Judges deciding a dispute over how North Carolina’s schools are run said Thursday that they face a difficult task in ruling on the power balance between legislators, the state school board and the statewide superintendent.
The three-judge panel heard oral arguments over a new law that would shift power from the state Board of Education to the elected superintendent. The judges indicated that they would issue their ruling at a later date.
The board argues the General Assembly can’t take away powers given to it by the North Carolina Constitution, while the superintendent argues that the document gives legislators the final say.
“For the sake of argument if the constitution gives them the power to readjust the balance of power, can they go too far?” Judge James Ammons asked an attorney for the board, referring to the General Assembly. “What I’m having a problem with is: How far can they go before it breaches constitutionality?”
The changes, on hold while the case is being decided, came among moves by the Republican-led legislature late last year to curtail the power of Democratic Gov. Roy Cooper. Cooper is scheduled to appoint several Board of Education members during his first term.
The law passed in December would give new state schools Superintendent Mark Johnson some control over the state’s education budget, oversight of charter schools and authority to hire senior-level aides. Johnson, a Republican, defeated a longtime Democratic superintendent last year.
A lawyer for the state board, Bob Orr, responded to Ammons’ question by saying the power shift sought by lawmakers can’t be accomplished by simply writing legislation.
“If they want a constitutionally imposed sharing of authority between the superintendent and state board, you submit a constitutional amendment to the people of this state. You don’t get to do it statutorily,” said Orr, a former justice for the North Carolina Supreme Court. “Wherever they attempt to erode those constitutional powers of the state board, then they are in fact running afoul of the constitution.”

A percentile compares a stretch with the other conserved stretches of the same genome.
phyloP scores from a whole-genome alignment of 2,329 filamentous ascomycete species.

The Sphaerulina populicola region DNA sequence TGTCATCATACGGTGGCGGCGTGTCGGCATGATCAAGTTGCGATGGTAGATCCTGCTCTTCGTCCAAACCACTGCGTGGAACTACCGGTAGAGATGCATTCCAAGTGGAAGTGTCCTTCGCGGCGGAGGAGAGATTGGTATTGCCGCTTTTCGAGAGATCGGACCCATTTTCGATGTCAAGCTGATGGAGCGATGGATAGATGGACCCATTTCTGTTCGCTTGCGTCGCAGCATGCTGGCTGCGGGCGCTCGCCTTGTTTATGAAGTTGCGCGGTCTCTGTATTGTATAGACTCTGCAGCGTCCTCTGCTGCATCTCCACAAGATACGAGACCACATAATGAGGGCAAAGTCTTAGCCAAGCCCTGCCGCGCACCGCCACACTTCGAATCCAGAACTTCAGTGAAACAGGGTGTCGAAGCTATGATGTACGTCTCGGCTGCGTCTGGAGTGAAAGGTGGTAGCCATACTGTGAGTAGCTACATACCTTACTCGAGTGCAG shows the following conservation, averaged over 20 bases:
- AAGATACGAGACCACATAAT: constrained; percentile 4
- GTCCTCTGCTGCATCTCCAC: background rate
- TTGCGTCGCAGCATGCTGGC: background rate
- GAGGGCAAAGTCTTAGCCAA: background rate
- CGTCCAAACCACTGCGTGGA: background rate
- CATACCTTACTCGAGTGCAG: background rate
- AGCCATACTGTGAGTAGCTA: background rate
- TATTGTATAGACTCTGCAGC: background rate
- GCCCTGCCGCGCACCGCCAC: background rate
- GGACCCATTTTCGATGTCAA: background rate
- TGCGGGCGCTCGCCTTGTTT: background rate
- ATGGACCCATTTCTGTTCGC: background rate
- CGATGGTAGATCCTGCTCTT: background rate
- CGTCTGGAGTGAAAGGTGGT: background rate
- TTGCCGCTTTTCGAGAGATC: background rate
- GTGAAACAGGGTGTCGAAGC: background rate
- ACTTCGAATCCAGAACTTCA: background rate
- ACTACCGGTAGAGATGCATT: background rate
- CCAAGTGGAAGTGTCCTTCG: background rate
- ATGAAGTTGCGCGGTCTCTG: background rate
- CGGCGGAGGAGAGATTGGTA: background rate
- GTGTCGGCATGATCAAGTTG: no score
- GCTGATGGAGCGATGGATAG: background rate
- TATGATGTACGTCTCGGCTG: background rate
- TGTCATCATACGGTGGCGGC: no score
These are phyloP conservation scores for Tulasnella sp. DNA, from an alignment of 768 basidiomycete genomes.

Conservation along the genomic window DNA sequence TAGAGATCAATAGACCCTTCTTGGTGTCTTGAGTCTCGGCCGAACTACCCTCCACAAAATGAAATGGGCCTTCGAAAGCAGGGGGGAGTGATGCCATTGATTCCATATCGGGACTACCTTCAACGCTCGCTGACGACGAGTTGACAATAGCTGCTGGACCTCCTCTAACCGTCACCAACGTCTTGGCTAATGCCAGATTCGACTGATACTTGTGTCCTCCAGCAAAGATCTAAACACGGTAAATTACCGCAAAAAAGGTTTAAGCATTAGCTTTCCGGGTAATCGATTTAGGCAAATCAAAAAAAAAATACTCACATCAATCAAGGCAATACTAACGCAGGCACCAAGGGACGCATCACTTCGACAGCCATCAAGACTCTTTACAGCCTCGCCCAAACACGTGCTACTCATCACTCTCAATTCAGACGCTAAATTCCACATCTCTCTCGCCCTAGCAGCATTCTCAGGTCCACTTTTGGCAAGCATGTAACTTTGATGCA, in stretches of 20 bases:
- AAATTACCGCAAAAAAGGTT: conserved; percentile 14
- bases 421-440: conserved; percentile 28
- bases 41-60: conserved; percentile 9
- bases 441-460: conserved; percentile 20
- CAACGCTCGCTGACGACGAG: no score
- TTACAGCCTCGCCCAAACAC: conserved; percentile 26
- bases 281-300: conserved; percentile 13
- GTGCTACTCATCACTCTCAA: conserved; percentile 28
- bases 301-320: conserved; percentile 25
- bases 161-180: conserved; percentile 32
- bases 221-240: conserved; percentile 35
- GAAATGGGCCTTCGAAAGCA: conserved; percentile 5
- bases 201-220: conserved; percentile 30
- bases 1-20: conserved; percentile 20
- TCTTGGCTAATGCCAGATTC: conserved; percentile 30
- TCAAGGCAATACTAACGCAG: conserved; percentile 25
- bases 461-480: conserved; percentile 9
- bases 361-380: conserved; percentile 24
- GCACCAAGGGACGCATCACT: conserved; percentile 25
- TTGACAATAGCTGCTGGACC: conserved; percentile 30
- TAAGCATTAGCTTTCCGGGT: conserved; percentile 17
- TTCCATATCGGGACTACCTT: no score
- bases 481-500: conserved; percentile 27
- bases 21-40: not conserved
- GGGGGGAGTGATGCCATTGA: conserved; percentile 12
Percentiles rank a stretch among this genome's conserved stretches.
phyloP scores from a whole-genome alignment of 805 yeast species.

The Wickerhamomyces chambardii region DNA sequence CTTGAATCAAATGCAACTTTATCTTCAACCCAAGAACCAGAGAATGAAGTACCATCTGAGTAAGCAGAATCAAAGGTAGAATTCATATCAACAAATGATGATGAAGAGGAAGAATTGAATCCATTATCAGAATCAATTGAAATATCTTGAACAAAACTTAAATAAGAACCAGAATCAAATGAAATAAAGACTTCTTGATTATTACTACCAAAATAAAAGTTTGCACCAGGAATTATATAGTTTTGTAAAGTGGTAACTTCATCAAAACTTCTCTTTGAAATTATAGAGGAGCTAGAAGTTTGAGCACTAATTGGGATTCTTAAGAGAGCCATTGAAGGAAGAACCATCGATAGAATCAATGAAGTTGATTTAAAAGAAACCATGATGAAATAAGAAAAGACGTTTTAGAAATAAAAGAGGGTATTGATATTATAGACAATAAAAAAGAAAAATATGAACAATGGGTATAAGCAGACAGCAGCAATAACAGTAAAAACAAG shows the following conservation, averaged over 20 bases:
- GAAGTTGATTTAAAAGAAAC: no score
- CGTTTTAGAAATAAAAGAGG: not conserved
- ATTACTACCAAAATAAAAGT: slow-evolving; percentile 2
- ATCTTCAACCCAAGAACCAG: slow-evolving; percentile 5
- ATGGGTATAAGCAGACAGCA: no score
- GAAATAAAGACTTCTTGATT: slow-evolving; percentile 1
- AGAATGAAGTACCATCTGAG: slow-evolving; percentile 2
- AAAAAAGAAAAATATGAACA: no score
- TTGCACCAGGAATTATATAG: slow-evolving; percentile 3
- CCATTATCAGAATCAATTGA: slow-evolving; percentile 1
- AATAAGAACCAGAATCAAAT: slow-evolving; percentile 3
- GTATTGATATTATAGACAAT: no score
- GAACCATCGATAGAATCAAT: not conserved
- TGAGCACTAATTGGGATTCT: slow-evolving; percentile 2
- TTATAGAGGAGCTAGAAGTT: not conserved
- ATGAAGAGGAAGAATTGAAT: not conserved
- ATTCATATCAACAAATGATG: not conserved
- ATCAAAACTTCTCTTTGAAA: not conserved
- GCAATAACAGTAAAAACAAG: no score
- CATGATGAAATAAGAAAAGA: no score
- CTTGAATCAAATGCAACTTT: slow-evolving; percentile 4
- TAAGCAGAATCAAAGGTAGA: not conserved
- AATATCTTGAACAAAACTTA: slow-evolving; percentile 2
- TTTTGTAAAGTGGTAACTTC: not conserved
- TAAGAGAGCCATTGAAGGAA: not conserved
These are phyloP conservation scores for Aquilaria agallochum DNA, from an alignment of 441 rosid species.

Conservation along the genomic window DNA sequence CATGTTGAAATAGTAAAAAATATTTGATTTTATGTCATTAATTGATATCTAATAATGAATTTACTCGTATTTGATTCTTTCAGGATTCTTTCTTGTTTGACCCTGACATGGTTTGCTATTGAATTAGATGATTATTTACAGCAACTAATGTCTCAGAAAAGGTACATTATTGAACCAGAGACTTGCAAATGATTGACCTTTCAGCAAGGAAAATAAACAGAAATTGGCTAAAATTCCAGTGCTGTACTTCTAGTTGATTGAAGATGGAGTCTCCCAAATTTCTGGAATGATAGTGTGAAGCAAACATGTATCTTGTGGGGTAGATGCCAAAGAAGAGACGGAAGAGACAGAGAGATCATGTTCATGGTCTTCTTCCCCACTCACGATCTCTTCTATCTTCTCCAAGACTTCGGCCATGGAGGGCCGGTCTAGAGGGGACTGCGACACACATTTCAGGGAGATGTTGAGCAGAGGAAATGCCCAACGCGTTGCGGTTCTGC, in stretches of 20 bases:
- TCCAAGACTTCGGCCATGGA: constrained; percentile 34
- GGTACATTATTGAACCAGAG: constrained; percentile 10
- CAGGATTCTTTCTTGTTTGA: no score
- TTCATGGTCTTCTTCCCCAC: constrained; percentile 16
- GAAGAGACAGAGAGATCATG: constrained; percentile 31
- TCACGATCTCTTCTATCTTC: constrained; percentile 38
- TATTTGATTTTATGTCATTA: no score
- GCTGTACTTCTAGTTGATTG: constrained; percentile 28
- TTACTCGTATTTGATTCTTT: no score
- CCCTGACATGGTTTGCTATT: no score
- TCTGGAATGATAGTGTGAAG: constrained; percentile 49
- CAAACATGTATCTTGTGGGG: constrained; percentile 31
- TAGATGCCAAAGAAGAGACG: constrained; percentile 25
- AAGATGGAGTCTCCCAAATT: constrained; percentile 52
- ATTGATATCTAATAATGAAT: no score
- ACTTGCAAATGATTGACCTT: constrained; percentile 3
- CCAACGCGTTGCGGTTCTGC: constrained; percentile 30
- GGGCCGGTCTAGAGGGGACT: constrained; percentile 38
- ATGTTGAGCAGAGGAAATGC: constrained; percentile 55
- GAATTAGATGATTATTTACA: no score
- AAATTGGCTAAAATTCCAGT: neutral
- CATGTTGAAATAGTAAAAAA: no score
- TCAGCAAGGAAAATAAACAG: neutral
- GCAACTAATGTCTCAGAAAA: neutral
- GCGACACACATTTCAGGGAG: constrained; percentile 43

Orr said the board’s powers are enshrined in constitutional language that it “shall supervise and administer” the state’s schools. The state constitution describes the superintendent as “the secretary and chief administrative officer” of the board, which Orr says makes him subordinate to the panel.
Orr argued that supplemental documents from the drafting of the constitution, as well as subsequent court cases, support his interpretation.
Attorneys for Johnson cite constitutional language that the board’s powers are “subject to laws enacted by the General Assembly” as evidence that lawmakers can rearrange the balance of power.
“When it comes to the public schools of North Carolina, the number one authority is the General Assembly,” said Hardy Lewis, an attorney for Johnson.
He also said past moves by the legislature to shift certain powers from the statewide panel to local school boards were upheld in court, offering another example of lawmakers altering how schools are run.
North Carolina is one of about a dozen states in which voters elect a state schools superintendent, but for at least a generation the job hasn’t carried significant power. The board and superintendent were part of North Carolina’s post-Civil War constitution of 1868. Their relationship, as spelled out in the current 1971 constitution, essentially favors gubernatorial appointees on the school board over the choice of North Carolina voters.
The current lawsuit, filed in Wake County by the statewide board, is being heard by three state judges. One of the panel members, Judge Forrest Bridges, said details will be difficult to sort out.
“The constitution sets forth a certain relationship between the state board and the superintendent, and then the General Assembly has the power and the authority to tinker with some of the rules and regulations that carry out that overreaching constitutional mandate,” he said. “But here’s the hard part; the question that all of you are asking us to decide is: Which parts of this fall where?”